3 Numbers: UK jobless rate belies Brexit fears
- The UK’s labour market report for August - what signs of post-Brexit stress?
- Eurozone industrial activity is on track to slide in today’s update for July
- Rumours that the Bank of Japan is planning a new assault on JPY strength
By James Picerno
Britain’s economy is in focus today with the government’s update on unemployment for August. Later, we’ll see the July data for Europe’s industrial activity.
Meantime, traders are anxiously watching USDJPY as speculation sizzles that the Bank of Japan may be planning to announce a new program at next week’s policy meeting to nip the currency’s strength in the bud.
UK: Labour Market Report (0830 GMT) A Brexit blowback for the UK may be lurking still, but recent data suggests that the economy is weathering the politically-induced storm rather well, or at least better than previously expected.
The latest example: last week’s survey numbers that reveal a rebound in last month's hiring.
“The UK jobs market returned to pre-referendum patterns in August as the initial shock of the [Brexit] vote result subsided,” says the chief executive of the Recruitment and Employment Confederation (REC), which co-produces a monthly survey with IHS Markit on labour-market conditions for Britain.
“Permanent hiring returned to growth as employers confirmed appointments that had been on hold or delayed in June and July.”
Survey data can be wrong, of course, and so it’s premature to assume that there will be little if any economic price to pay for the UK’s decision in June to leave the European Union.
But if forecasts of a recession look a touch excessive these days, it’s still clear that economic output is slowing.
The pace of growth in Britain’s GDP eased to 0.3% in the three months through August, the slowest in a year, according to the National Institute of Economic and Social Research (NIESR).
But some analysts are wondering if the worst has passed. If so, we may see some evidence in today’s official update on the labour market for August.
Economists are expecting a mixed report. The jobless rate is projected to hold steady at a low 4.9% rate, but the number of newly unemployed workers is on track to rise 1,800, according to Econoday.com’s consensus forecast.
If the claimant count rises, the increase will mark the fifth time in the last six months that layoffs have increased. Then again, if the REC survey is a guide, today’s numbers are on track to deliver an encouraging surprise via a decline in new filings.
Econoday.com’s consensus forecast sees the monthly comparison slipping into negative territory again. Following June’s 0.6% rise, output is projected to slump 1% in July. The year-on-year trend is also flashing a warning sign. The crowd’s looking for production to drop 0.8% in annual terms.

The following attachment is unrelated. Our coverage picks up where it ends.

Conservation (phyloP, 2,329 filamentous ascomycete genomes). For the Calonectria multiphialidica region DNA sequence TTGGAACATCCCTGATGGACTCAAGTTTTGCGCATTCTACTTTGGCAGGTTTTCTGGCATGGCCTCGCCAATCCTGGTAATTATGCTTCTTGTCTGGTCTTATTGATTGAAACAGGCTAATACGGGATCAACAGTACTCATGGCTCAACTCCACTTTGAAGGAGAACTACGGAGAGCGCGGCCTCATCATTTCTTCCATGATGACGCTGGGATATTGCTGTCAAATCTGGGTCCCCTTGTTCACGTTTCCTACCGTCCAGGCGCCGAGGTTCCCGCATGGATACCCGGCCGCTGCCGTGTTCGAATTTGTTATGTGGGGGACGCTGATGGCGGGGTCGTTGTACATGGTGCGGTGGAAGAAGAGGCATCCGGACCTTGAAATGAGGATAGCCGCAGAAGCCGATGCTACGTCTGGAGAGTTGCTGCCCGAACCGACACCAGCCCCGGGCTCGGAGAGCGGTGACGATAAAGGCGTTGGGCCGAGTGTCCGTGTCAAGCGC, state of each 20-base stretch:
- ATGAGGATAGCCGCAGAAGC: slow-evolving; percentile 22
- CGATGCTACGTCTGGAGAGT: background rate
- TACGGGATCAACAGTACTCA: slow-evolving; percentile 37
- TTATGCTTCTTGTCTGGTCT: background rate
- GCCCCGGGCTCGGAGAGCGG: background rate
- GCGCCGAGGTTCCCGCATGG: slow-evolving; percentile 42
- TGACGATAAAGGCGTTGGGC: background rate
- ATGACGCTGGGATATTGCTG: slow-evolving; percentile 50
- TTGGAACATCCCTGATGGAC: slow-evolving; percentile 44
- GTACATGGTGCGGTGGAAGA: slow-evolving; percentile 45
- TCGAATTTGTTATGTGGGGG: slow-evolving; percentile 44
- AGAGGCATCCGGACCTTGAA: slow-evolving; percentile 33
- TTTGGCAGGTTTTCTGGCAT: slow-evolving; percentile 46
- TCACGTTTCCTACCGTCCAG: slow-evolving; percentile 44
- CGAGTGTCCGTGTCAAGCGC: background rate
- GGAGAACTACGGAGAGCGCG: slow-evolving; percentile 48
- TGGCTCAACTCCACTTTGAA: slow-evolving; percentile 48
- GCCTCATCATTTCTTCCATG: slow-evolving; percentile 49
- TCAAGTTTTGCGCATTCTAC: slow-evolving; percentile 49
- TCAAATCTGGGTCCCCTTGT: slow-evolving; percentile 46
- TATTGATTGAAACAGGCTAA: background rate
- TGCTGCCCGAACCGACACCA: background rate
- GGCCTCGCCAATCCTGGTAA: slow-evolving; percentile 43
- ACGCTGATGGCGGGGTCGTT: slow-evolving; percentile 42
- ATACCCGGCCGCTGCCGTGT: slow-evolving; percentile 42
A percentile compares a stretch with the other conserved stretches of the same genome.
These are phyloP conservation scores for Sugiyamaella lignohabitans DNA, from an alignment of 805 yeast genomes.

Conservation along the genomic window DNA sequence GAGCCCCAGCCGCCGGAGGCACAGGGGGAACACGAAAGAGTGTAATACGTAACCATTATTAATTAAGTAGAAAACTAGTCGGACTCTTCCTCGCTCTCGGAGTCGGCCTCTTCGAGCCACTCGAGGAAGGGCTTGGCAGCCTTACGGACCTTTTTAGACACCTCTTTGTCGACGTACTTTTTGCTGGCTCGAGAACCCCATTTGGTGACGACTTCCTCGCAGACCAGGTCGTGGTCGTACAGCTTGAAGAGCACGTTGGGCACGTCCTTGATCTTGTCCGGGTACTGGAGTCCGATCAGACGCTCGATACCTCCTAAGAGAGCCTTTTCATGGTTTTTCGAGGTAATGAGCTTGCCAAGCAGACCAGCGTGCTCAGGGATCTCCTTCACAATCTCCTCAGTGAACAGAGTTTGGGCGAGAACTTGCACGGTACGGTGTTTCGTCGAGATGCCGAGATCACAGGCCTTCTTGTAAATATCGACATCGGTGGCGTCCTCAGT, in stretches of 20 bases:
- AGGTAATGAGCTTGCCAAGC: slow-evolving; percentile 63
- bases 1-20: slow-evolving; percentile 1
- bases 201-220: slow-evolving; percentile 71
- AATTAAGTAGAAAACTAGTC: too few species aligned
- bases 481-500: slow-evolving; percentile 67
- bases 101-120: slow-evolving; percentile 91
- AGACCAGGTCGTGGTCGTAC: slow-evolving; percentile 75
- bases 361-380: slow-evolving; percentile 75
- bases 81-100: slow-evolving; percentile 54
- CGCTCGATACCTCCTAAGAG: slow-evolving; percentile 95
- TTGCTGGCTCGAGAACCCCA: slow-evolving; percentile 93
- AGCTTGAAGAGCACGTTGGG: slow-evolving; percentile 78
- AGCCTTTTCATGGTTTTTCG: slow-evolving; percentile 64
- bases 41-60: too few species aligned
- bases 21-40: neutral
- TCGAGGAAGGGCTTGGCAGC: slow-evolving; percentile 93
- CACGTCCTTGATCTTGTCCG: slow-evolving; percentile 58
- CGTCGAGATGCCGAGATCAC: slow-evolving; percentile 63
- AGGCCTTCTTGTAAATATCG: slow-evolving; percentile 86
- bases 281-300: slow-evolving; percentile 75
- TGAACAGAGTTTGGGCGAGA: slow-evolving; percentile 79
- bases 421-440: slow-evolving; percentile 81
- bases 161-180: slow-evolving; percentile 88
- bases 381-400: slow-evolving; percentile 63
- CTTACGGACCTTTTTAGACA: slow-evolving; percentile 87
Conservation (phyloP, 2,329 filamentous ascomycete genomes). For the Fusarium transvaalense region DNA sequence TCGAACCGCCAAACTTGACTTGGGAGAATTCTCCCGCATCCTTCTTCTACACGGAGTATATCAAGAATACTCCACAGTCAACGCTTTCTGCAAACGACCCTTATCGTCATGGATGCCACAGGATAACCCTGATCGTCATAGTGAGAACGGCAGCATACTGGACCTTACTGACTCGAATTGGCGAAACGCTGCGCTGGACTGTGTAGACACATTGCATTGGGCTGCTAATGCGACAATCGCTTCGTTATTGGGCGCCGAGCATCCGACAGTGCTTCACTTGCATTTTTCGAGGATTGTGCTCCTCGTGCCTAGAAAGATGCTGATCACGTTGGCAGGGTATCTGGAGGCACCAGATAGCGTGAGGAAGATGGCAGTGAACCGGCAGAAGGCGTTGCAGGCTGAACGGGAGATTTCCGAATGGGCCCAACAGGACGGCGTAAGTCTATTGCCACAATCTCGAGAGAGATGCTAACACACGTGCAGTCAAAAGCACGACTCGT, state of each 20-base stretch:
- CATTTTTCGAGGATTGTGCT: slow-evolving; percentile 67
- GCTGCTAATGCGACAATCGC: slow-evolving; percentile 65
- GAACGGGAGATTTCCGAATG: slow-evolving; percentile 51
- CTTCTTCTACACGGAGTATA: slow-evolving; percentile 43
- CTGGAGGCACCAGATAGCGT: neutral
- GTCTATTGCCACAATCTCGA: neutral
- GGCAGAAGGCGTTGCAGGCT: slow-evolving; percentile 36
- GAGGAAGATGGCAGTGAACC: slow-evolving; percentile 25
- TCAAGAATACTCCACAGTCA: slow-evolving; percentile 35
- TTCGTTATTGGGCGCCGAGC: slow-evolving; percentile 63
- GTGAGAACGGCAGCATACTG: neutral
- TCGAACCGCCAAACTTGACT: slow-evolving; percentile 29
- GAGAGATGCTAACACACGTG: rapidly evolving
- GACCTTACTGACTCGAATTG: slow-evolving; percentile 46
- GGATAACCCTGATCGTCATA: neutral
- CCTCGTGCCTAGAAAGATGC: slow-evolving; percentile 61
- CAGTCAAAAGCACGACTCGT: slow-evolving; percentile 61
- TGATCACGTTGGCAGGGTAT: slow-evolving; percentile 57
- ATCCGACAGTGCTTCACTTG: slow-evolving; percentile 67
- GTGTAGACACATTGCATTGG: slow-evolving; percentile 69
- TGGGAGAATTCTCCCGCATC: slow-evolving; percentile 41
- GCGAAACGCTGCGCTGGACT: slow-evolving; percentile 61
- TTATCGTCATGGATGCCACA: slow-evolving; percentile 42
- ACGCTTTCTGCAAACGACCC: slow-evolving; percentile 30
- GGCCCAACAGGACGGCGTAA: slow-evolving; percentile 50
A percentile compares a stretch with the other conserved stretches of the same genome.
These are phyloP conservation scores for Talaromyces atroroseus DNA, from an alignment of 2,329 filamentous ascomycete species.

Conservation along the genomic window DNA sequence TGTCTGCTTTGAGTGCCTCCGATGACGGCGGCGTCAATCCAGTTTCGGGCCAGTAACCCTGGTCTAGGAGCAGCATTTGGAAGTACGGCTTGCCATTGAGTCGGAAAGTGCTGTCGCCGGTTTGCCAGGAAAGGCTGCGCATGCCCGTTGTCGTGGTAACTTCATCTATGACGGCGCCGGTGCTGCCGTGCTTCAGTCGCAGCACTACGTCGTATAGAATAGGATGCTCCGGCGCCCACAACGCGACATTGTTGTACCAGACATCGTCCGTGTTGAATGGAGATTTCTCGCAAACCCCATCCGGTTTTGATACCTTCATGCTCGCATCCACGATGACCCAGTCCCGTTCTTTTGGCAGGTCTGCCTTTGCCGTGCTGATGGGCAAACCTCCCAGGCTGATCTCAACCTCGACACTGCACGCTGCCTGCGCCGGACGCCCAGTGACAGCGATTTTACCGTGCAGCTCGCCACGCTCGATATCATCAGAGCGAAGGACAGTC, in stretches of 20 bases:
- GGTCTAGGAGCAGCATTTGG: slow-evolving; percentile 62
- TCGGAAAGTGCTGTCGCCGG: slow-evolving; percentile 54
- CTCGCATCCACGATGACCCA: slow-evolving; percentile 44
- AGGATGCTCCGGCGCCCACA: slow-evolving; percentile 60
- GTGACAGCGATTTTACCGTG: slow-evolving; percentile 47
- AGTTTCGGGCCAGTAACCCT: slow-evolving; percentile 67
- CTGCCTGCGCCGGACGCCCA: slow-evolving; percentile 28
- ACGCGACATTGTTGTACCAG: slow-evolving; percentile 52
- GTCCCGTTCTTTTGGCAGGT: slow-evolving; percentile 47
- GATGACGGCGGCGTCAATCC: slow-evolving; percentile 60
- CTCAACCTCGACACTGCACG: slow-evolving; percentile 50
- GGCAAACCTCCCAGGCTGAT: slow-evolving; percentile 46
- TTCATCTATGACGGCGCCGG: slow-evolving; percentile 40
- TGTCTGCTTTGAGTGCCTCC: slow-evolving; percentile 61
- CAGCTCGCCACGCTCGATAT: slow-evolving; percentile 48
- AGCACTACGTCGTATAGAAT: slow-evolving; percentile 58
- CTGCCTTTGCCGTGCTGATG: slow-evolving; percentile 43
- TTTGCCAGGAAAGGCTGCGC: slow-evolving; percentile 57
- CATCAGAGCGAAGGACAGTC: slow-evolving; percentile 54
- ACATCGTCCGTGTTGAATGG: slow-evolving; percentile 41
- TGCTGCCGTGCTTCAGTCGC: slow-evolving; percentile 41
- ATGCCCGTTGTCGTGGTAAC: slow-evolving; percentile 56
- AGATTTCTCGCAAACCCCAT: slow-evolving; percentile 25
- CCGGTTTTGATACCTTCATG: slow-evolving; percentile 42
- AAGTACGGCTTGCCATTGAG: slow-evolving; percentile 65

Even before we see today's release, it's already clear that the numbers published so far this year show a worrisome pattern of decelerating growth.
Unfortunately, the survey data for Europe’s manufacturing sector suggests the downside bias will endure. The Markit Eurozone Manufacturing PMI ticked down to 51.7 last month, a three-month low and close to the neutral 50 mark that separates growth from contraction.
The weaker momentum in the August survey data implies that that today’s hard numbers on industrial activity are vulnerable to a downside bias. As Markit’s chief economist advised at the beginning of this month: “Eurozone manufacturers reported a wavering performance in August, with signs that growth could slow further in coming months.”
The technical profile for USDJPY continues to point to lower levels, which is to say a stronger yen against the greenback.
Although the US dollar strengthened against the yen for a week through early September, USDJPY appears to be resuming its downward trend, which has dominated for much of 2016 so far.
A tell-tale sign of reversal is likely to be a rise in USDJPY’s short-term moving averages above its longer-term counterparts. At the moment, however, the downside bias remains intact via the 50 day moving average holding comfortably below the 100 DMA, which is under the 200 DMA.
But traders are wondering if the Bank of Japan is planning on a new round intervention to reverse the yen’s strength.
Keep in mind that the Bank of Japan has scheduled a policy announcement next Tuesday.
“We don't know what the central bank will announce next week, and most of us are nervous. Most investors do not want to take positions now,” an equity strategist at Nissay Asset Management told Reuters earlier this week.
Meantime, forex inertia prevails. The question is whether the BoJ has had enough and is poised to unleash a new wave of resistance to USDJPY’s downside momentum?
James Picerno is is a macro analyst/editor at CapitalSpectator.com. Follow xxx or post your comment below to engage with Saxo Bank's social trading platform.